Tim Berners-Lee believes the online world has gone astray. Too much power and too much personal data, he says, reside with the tech giants like Google and Facebook — “silos” is the generic term he favors, instead of referring to the companies by name. Fueled by vast troves of data, he says, they have become surveillance platforms and gatekeepers of innovation. Regulators have voiced similar complaints. The big tech companies are facing tougher privacy rules in Europe and some American states, led by California. Google and Facebook have been hit with antitrust suits.
Georgia's election results handing Senate control to Democratic lawmakers mean the incoming Biden administration can fill key seats at the agencies that regulate tech.
Here are the top reforms and nominations that could stand a chance in the new Congress assuming — as now seems likely — Democrats control both chambers and the White House.
The new Congress just gaveled in Jan 3, but top lawmakers are already hashing out their priorities on tech policy. There’s bipartisan appetite for more broadband moves. Lawmakers made increasing broadband access a priority in the latest round of COVID-19 relief talks, allocating billions for the effort, but their work might not be through. Rep. Bob Latta (R-OH) said one of his top priorities will be to “keep expanding rural broadband.” “It's so essential to make sure that we have it across the entire country,” he said.
Senators Shelley Moore Capito (R-WV) and Amy Klobuchar (D-MN), both members of the Senate Commerce Committee, introduced the Every Child Connected Act—legislation that aims to reduce the digital divide between students with and without internet access, known as the Homework Gap. Specifically, the legislation accomplishes this goal by targeting available funding sources from Federal Trade Commission data privacy violations to provide vital connectivity to American students at home. The Every Child Connected Act would:
The Data Protection Commission (DPC) announced a conclusion to a General Data Protection Regulation (GDPR) investigation it conducted into Twitter International. The DPC’s investigation commenced in January 2019 following receipt of a breach notification from Twitter and the DPC has found that Twitter infringed Article 33(1) and 33(5) of the GDPR in terms of a failure to notify the breach on time to the DPC and a failure to adequately document the breach. The DPC has imposed an administrative fine of €450,000 on Twitter as an effective, proportionate and dissuasive measure.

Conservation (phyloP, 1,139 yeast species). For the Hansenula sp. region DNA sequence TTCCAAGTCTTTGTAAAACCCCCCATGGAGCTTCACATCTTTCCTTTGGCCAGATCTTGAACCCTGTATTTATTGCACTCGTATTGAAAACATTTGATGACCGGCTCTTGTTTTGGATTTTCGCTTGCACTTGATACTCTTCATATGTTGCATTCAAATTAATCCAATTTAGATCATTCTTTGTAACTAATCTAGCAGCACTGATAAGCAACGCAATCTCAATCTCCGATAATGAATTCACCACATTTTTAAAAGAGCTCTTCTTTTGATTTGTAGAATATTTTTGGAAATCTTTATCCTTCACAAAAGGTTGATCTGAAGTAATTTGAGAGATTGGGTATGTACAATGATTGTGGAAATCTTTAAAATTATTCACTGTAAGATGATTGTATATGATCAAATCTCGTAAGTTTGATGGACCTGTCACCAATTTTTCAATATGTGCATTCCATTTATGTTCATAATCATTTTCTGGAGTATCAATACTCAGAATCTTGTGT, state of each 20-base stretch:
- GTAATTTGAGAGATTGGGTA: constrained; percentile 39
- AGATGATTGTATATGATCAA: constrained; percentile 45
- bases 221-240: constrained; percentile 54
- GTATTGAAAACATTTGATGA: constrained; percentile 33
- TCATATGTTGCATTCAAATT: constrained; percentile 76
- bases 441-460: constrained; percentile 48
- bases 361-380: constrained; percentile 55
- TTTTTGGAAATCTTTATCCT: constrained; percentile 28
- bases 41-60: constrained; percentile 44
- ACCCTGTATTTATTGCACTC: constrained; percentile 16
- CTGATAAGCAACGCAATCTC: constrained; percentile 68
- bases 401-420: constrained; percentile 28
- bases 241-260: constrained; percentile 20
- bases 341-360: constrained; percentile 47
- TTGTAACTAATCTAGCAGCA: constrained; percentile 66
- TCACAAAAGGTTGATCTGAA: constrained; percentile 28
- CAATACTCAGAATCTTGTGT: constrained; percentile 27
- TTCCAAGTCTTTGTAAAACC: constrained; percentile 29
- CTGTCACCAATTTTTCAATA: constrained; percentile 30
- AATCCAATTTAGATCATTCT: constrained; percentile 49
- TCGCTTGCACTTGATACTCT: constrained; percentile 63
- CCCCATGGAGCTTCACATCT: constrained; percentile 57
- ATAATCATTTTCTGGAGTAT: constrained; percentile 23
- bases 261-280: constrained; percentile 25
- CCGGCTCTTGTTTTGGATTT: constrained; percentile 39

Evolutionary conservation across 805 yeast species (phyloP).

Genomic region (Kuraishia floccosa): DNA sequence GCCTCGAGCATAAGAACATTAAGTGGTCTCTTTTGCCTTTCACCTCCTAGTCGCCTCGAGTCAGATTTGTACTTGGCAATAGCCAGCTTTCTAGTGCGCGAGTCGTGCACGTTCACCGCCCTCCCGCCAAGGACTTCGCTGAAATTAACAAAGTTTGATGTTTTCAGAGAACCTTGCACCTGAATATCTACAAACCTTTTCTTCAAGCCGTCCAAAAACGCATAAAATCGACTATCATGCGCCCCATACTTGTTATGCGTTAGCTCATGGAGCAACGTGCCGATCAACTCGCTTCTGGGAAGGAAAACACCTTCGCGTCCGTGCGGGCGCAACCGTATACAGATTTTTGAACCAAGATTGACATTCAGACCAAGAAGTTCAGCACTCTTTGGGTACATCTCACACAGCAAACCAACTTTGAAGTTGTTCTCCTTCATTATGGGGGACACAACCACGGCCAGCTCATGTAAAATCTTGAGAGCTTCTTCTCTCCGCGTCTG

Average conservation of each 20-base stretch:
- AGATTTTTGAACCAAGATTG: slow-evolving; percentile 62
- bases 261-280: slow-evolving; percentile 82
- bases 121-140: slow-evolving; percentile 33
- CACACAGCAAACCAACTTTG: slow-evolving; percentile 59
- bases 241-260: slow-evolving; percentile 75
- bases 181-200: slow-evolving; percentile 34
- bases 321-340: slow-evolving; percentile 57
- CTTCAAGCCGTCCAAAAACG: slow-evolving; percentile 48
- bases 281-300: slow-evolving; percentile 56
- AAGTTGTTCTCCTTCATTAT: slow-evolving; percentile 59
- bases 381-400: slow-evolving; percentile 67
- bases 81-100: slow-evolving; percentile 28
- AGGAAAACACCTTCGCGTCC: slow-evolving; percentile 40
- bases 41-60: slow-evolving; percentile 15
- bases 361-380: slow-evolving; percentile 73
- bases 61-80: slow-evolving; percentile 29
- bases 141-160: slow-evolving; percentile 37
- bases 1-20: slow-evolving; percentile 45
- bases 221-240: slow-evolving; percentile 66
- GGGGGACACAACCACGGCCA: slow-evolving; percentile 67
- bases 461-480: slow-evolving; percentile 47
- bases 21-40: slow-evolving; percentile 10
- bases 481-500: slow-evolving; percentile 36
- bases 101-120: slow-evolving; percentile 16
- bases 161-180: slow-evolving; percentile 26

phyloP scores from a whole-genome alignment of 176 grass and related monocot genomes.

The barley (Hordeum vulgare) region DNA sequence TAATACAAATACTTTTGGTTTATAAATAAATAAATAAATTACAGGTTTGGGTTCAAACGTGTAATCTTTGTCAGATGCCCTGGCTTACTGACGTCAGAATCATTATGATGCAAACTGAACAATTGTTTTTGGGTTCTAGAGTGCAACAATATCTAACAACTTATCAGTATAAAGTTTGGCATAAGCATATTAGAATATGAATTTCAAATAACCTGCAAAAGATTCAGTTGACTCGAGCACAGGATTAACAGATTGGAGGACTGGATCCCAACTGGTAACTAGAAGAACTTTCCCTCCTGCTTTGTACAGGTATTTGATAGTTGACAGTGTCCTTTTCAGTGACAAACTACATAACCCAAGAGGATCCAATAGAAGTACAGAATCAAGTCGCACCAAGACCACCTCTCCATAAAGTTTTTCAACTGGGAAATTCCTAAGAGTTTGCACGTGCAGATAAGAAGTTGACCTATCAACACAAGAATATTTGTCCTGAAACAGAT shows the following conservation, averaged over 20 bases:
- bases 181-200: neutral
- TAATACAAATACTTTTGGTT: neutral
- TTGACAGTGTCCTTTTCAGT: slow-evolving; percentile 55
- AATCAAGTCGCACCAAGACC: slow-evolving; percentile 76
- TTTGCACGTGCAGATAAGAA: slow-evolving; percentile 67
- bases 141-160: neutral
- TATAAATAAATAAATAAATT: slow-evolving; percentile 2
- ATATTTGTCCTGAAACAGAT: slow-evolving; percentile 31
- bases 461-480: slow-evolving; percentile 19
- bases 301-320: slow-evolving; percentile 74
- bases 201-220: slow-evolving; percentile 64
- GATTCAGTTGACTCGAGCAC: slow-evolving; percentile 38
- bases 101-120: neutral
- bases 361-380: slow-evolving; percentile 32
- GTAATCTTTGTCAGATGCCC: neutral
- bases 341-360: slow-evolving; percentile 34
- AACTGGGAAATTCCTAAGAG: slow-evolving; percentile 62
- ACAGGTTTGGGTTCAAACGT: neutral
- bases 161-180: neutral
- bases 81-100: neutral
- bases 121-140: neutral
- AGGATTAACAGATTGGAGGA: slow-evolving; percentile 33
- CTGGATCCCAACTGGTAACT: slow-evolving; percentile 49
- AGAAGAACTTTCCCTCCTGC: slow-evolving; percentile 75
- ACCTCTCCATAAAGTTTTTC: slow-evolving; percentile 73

FTC Issues Orders to Nine Social Media and Video Streaming Services Seeking Data About How They Collect, Use, and Present Information
The Federal Trade Commission is issuing orders to nine social media and video streaming companies, requiring them to provide data on how they collect, use, and present personal information, their advertising and user engagement practices, and how their practices affect children and teens. The FTC is issuing the orders under Section 6(b) of the FTC Act, which authorizes the FTC to conduct wide-ranging studies that do not have a specific law enforcement purpose.
Apple and Google will ban the data broker X-Mode Social from collecting any location information drawn from mobile devices running their operating systems in the wake of revelations about the company’s national-security work. The two largest mobile-phone platforms told developers that they must remove X-Mode’s tracking software from any app present in their app stores or risk losing access to any phones running Apple’s or Google’s mobile operating systems. Both Apple and Google disclosed their decision to ban X-Mode to investigators working for Sen.
The Federal Trade Commission and 48 state attorneys general filed wide-ranging antitrust lawsuits against Facebook, setting the stage for a potential breakup of the social-networking giant over charges it engaged in illegal, anti-competitive tactics to buy, bully or kill its rivals. The twin lawsuits filed in federal district court chiefly challenge Facebook’s past acquisition of two companies: Instagram, a photo-sharing tool, and WhatsApp, a messaging service.